I’m on Medicare, and someone offered me a COVID-19 test if I provide my Medicare information. Should I accept?
If you receive any calls like this, please know that it is a scam to get your private personal information. Beneficiaries are being targeted in a number of ways, including telemarketing calls, social media platforms, and door-to-door visits. Do not give out your Medicare, Medicaid, or Social security numbers. And be cautious about any unsolicited requests for your personal information. If you think you need to be tested for the Coronavirus, please call your doctor, who can advise you on what tests you may need.
Rumor: Mosquitoes can transmit the new coronavirus.
The new coronavirus CANNOT be transmitted through mosquito bites. The new coronavirus is a respiratory virus which spreads primarily through droplets generated when an infected person coughs or sneezes, or through droplets of saliva or discharge from the nose.
Rumor: The virus can be transmitted on packages shipped from China or elsewhere.
There is a rumor the virus can be transmitted on packages shipped from China or elsewhere. The likelihood of an infected person contaminating commercial goods is low and the risk of catching the virus that causes COVID-19 from a package that has been moved, travelled, and exposed to different conditions and temperature is also low.
Rumor: Pets can transmit the new coronavirus.
Only a few pets have tested positive for the virus that causes COVID-19. Currently, the risk of pets spreading it to people is low. Learn more
Saline nasal spray
Rumor: Saline spray prevent new coronavirus infections.
There is no evidence that regularly rinsing the nose with saline has protected people from infection with the new coronavirus. There is some limited evidence that regularly rinsing nose with saline can help people recover more quickly from the common cold. However, regularly rinsing the nose has not been shown to prevent respiratory infections.
For the latest information from Charlotte County Public Schools, visit www.yourcharlotteschools.net.
Is the government sending everyone money?
A stimulus package has been passed by Congress to help Americans in need. Find information at the IRS. Unfortunately, scammers are using COVID-19 to take advantage of people. Don’t trust anyone who tells you they can get you money now. The Federal Trade Commission (FTC) has more information about government scams, including COVID-19 scams.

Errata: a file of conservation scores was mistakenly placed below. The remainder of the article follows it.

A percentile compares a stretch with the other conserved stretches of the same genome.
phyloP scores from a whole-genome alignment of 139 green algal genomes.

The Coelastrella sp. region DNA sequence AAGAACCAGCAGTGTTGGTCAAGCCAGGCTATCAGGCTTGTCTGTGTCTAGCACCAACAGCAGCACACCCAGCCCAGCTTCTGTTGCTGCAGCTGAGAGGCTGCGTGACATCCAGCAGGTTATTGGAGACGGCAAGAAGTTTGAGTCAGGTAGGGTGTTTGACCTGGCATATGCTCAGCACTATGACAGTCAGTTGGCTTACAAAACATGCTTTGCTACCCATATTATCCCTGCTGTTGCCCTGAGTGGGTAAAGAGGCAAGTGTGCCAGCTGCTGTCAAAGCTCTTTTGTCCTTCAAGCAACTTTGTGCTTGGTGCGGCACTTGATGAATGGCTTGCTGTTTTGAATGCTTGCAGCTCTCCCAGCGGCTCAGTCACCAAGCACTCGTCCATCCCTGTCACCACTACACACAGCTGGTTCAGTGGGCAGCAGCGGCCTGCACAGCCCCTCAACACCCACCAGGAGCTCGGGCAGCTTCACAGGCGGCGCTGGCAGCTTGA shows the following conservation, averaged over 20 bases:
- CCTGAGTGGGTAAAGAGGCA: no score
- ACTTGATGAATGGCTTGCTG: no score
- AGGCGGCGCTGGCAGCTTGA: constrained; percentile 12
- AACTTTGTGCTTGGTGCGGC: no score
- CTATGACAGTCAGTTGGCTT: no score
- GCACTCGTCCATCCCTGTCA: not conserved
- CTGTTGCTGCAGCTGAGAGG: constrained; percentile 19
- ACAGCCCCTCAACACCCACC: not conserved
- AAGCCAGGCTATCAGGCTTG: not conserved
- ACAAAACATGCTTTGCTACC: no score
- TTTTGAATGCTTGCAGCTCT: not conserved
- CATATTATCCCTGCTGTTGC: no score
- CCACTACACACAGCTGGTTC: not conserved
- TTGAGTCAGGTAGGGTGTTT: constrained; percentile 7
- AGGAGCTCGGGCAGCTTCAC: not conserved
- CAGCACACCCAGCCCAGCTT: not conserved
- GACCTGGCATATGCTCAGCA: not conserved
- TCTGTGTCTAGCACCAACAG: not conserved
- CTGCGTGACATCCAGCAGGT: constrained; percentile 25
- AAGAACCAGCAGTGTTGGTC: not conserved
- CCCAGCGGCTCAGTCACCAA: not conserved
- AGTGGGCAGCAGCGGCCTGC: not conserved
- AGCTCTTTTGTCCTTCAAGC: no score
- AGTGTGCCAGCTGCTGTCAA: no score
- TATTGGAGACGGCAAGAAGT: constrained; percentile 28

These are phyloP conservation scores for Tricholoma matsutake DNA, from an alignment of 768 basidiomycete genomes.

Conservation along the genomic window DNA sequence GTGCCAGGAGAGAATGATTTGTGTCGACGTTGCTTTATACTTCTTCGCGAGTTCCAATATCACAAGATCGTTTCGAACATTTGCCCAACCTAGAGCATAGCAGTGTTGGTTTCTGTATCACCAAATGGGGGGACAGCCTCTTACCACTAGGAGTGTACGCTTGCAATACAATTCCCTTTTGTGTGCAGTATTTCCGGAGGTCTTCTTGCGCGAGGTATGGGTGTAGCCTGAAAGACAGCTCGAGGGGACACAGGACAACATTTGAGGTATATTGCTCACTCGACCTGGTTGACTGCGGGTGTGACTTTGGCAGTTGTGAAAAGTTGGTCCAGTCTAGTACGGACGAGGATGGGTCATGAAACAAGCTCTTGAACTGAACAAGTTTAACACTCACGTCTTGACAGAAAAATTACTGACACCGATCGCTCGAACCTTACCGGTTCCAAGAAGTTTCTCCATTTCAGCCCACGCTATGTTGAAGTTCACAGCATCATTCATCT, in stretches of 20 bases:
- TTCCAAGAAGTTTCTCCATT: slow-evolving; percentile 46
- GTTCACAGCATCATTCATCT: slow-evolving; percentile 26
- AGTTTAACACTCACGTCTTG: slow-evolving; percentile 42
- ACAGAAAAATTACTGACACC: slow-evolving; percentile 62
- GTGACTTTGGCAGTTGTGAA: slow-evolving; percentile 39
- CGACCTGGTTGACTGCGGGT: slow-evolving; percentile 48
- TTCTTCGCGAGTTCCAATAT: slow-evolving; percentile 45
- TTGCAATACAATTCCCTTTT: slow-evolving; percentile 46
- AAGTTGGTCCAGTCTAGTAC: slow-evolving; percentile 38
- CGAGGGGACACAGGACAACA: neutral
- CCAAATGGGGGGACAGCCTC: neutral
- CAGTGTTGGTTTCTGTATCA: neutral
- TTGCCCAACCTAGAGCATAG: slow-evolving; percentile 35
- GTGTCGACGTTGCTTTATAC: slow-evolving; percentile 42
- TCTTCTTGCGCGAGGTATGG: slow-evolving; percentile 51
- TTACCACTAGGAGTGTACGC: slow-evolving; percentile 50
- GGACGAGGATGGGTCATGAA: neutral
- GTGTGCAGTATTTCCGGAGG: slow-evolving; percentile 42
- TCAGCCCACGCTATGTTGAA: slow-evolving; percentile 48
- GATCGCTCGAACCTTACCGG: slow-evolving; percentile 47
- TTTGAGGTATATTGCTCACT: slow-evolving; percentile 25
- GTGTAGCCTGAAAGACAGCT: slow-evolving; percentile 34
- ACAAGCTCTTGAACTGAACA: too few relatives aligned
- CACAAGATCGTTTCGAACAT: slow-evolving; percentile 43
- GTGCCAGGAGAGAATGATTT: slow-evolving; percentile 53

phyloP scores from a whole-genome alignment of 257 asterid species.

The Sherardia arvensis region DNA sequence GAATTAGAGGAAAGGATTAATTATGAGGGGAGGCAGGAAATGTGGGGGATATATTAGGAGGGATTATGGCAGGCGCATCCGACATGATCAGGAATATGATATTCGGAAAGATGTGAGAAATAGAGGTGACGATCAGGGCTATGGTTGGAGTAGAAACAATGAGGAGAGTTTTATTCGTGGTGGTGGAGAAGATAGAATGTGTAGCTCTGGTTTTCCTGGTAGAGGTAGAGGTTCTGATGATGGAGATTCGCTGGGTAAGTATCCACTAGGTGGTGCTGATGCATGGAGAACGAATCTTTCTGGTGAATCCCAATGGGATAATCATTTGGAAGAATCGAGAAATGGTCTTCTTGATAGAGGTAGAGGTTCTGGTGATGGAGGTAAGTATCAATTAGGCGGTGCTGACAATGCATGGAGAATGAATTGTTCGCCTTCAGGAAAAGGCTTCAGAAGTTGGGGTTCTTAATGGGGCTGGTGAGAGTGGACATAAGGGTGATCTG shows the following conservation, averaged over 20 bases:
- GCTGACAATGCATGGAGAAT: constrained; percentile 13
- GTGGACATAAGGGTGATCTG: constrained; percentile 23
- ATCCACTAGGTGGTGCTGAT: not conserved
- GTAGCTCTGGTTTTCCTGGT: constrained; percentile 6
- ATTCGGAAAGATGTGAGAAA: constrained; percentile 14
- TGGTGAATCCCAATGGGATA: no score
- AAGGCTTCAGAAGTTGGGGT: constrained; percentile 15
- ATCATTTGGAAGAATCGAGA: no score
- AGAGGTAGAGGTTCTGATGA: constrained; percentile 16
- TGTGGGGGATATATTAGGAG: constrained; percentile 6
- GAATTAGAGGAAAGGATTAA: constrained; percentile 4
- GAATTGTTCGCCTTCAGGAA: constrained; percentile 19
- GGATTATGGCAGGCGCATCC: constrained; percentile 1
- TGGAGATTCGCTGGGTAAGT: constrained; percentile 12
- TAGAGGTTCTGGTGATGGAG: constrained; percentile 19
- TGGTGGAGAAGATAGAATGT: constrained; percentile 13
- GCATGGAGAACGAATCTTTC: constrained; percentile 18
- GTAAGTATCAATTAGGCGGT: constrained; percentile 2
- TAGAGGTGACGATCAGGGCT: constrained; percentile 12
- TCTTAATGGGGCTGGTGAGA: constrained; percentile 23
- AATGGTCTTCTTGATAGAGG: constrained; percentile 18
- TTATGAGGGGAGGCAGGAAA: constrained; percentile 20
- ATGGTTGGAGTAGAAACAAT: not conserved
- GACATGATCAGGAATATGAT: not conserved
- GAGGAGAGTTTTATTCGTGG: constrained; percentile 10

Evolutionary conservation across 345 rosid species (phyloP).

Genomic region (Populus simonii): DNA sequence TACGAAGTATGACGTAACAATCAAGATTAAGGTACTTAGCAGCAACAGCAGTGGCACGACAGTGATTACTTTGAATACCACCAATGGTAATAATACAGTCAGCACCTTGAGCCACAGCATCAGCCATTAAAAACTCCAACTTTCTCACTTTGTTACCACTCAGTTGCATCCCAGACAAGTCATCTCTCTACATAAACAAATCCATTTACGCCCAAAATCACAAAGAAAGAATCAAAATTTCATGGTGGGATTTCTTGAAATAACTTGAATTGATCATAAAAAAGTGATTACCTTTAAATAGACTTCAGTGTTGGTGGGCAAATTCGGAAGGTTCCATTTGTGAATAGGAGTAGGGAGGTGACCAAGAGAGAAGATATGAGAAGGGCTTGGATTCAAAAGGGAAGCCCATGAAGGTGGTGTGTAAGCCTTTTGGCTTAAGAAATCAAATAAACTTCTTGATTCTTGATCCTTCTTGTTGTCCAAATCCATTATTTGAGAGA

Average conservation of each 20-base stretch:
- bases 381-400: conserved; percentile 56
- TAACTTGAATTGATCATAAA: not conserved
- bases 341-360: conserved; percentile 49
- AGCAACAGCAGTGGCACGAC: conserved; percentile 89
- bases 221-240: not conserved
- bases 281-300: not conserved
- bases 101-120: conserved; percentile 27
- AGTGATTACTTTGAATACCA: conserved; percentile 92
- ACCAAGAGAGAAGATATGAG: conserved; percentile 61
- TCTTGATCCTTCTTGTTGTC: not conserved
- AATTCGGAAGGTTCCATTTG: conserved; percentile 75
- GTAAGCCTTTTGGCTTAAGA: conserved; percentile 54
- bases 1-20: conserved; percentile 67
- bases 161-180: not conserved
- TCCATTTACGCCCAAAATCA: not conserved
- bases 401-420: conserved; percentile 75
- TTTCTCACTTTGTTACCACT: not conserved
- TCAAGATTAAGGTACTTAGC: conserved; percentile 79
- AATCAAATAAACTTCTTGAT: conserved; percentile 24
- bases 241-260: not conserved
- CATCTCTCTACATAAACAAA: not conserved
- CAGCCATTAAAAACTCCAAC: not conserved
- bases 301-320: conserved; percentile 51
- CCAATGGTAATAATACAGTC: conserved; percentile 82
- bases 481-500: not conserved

Thermal scanners are effective in detecting people who have developed a fever (i.e. have a higher than normal body temperature) because of infection with the new coronavirus. However, they cannot detect people who are infected but are not yet sick with fever. This is because it takes between 2 and 10 days before people who are infected become sick and develop a fever.
Rumor: UV lamps can sterilize skin
UV lamps should not be used to sterilize hands or other areas of skin as UV radiation can cause skin irritation.
Rumor: COVID-19 vaccines will be mandatory.
COVID-19 vaccines will only be administered voluntarily.
Rumor: Vaccines for other viruses protect you from the new coronavirus.
Vaccines against pneumonia, such as pneumococcal vaccine and Haemophilus influenza type B (Hib) vaccine, do not provide protection against the new coronavirus.
The virus is so new and different that it needs its own vaccine. Researchers are trying to develop a vaccine against 2019-nCoV, and the World Health Organization is supporting their efforts. Although these vaccines are not effective against 2019-nCoV, vaccination against respiratory illnesses is highly recommended to protect your health. For more questions and answers about the new coronavirus and COVID-19, the disease it causes, visit www.CDC.gov, www.FloridaHealth.gov, www.who.int. Sources: Florida, Florida Department of Health, Florida Board of Governors, Florida Board of Education, World Health Organization, Centers for Disease Control and Prevention
Is my water safe?
Yes, your tap water is safe. The World Health Organization states that COVID-19 has not been detected in drinking water. Additionally, Charlotte County Utilities follows regulations set forth by the Environmental Protection Agency (EPA) for the treatment of public drinking water. Our water treatment process ensures that your drinking water is disinfected and free of any pathogens, including viruses. EPA recommends that Americans continue to use and drink tap water as usual.